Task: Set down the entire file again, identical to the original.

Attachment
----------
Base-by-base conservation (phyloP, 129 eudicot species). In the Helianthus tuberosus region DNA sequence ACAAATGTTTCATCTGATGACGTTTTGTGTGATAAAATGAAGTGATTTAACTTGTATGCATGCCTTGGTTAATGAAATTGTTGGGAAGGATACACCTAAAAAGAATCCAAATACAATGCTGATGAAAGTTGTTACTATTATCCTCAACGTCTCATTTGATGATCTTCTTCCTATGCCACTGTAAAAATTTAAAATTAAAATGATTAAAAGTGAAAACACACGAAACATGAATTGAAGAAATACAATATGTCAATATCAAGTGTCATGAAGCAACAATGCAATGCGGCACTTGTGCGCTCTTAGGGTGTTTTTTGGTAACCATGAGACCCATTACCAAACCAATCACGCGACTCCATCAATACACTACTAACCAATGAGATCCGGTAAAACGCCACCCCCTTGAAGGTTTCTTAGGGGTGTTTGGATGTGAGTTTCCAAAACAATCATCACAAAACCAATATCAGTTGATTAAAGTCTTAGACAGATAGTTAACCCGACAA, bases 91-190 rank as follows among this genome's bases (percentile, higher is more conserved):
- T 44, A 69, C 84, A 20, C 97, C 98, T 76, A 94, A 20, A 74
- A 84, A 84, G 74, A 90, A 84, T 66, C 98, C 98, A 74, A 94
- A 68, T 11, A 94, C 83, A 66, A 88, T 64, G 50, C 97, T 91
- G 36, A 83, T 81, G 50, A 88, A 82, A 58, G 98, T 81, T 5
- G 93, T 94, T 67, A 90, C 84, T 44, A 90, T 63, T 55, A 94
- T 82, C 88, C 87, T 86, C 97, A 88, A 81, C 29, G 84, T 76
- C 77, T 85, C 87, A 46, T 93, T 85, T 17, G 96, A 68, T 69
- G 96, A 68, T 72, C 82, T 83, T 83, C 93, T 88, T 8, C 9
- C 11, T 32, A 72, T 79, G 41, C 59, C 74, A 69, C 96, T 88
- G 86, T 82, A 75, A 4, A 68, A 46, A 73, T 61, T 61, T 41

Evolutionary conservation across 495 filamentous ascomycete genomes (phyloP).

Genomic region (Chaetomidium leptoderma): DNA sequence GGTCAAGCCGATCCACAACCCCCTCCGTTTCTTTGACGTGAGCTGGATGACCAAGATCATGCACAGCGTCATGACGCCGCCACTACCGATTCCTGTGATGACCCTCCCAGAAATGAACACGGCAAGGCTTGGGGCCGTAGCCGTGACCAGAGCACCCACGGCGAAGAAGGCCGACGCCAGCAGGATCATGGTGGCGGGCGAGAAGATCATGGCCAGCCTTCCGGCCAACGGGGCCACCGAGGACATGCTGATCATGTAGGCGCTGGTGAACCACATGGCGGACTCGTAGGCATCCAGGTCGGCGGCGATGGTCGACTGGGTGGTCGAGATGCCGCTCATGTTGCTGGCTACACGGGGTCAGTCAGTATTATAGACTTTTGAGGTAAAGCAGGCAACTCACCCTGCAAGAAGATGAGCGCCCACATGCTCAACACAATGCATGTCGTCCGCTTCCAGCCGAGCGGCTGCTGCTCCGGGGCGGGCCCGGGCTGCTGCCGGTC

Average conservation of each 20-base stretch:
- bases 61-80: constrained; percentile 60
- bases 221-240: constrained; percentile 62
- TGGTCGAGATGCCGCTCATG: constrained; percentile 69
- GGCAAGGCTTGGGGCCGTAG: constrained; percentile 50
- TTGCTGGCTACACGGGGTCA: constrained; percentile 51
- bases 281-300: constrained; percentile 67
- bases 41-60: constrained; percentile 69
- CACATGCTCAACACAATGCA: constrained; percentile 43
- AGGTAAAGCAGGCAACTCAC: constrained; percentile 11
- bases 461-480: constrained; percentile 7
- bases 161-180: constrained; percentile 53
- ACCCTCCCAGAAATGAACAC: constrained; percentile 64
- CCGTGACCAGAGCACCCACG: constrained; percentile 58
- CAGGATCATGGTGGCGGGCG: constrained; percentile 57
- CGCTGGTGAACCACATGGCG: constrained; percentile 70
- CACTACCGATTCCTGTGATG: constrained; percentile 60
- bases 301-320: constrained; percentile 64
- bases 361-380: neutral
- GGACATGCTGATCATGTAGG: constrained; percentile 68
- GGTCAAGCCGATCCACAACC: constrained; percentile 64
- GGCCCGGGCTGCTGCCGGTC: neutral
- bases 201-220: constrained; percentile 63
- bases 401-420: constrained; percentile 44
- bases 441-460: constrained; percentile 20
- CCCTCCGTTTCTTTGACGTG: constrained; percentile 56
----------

Base-by-base conservation (phyloP, 129 eudicot species). In the Helianthus tuberosus region DNA sequence ACAAATGTTTCATCTGATGACGTTTTGTGTGATAAAATGAAGTGATTTAACTTGTATGCATGCCTTGGTTAATGAAATTGTTGGGAAGGATACACCTAAAAAGAATCCAAATACAATGCTGATGAAAGTTGTTACTATTATCCTCAACGTCTCATTTGATGATCTTCTTCCTATGCCACTGTAAAAATTTAAAATTAAAATGATTAAAAGTGAAAACACACGAAACATGAATTGAAGAAATACAATATGTCAATATCAAGTGTCATGAAGCAACAATGCAATGCGGCACTTGTGCGCTCTTAGGGTGTTTTTTGGTAACCATGAGACCCATTACCAAACCAATCACGCGACTCCATCAATACACTACTAACCAATGAGATCCGGTAAAACGCCACCCCCTTGAAGGTTTCTTAGGGGTGTTTGGATGTGAGTTTCCAAAACAATCATCACAAAACCAATATCAGTTGATTAAAGTCTTAGACAGATAGTTAACCCGACAA, bases 91-190 rank as follows among this genome's bases (percentile, higher is more conserved):
- T 44, A 69, C 84, A 20, C 97, C 98, T 76, A 94, A 20, A 74
- A 84, A 84, G 74, A 90, A 84, T 66, C 98, C 98, A 74, A 94
- A 68, T 11, A 94, C 83, A 66, A 88, T 64, G 50, C 97, T 91
- G 36, A 83, T 81, G 50, A 88, A 82, A 58, G 98, T 81, T 5
- G 93, T 94, T 67, A 90, C 84, T 44, A 90, T 63, T 55, A 94
- T 82, C 88, C 87, T 86, C 97, A 88, A 81, C 29, G 84, T 76
- C 77, T 85, C 87, A 46, T 93, T 85, T 17, G 96, A 68, T 69
- G 96, A 68, T 72, C 82, T 83, T 83, C 93, T 88, T 8, C 9
- C 11, T 32, A 72, T 79, G 41, C 59, C 74, A 69, C 96, T 88
- G 86, T 82, A 75, A 4, A 68, A 46, A 73, T 61, T 61, T 41

Evolutionary conservation across 495 filamentous ascomycete genomes (phyloP).

Genomic region (Chaetomidium leptoderma): DNA sequence GGTCAAGCCGATCCACAACCCCCTCCGTTTCTTTGACGTGAGCTGGATGACCAAGATCATGCACAGCGTCATGACGCCGCCACTACCGATTCCTGTGATGACCCTCCCAGAAATGAACACGGCAAGGCTTGGGGCCGTAGCCGTGACCAGAGCACCCACGGCGAAGAAGGCCGACGCCAGCAGGATCATGGTGGCGGGCGAGAAGATCATGGCCAGCCTTCCGGCCAACGGGGCCACCGAGGACATGCTGATCATGTAGGCGCTGGTGAACCACATGGCGGACTCGTAGGCATCCAGGTCGGCGGCGATGGTCGACTGGGTGGTCGAGATGCCGCTCATGTTGCTGGCTACACGGGGTCAGTCAGTATTATAGACTTTTGAGGTAAAGCAGGCAACTCACCCTGCAAGAAGATGAGCGCCCACATGCTCAACACAATGCATGTCGTCCGCTTCCAGCCGAGCGGCTGCTGCTCCGGGGCGGGCCCGGGCTGCTGCCGGTC

Average conservation of each 20-base stretch:
- bases 61-80: constrained; percentile 60
- bases 221-240: constrained; percentile 62
- TGGTCGAGATGCCGCTCATG: constrained; percentile 69
- GGCAAGGCTTGGGGCCGTAG: constrained; percentile 50
- TTGCTGGCTACACGGGGTCA: constrained; percentile 51
- bases 281-300: constrained; percentile 67
- bases 41-60: constrained; percentile 69
- CACATGCTCAACACAATGCA: constrained; percentile 43
- AGGTAAAGCAGGCAACTCAC: constrained; percentile 11
- bases 461-480: constrained; percentile 7
- bases 161-180: constrained; percentile 53
- ACCCTCCCAGAAATGAACAC: constrained; percentile 64
- CCGTGACCAGAGCACCCACG: constrained; percentile 58
- CAGGATCATGGTGGCGGGCG: constrained; percentile 57
- CGCTGGTGAACCACATGGCG: constrained; percentile 70
- CACTACCGATTCCTGTGATG: constrained; percentile 60
- bases 301-320: constrained; percentile 64
- bases 361-380: neutral
- GGACATGCTGATCATGTAGG: constrained; percentile 68
- GGTCAAGCCGATCCACAACC: constrained; percentile 64
- GGCCCGGGCTGCTGCCGGTC: neutral
- bases 201-220: constrained; percentile 63
- bases 401-420: constrained; percentile 44
- bases 441-460: constrained; percentile 20
- CCCTCCGTTTCTTTGACGTG: constrained; percentile 56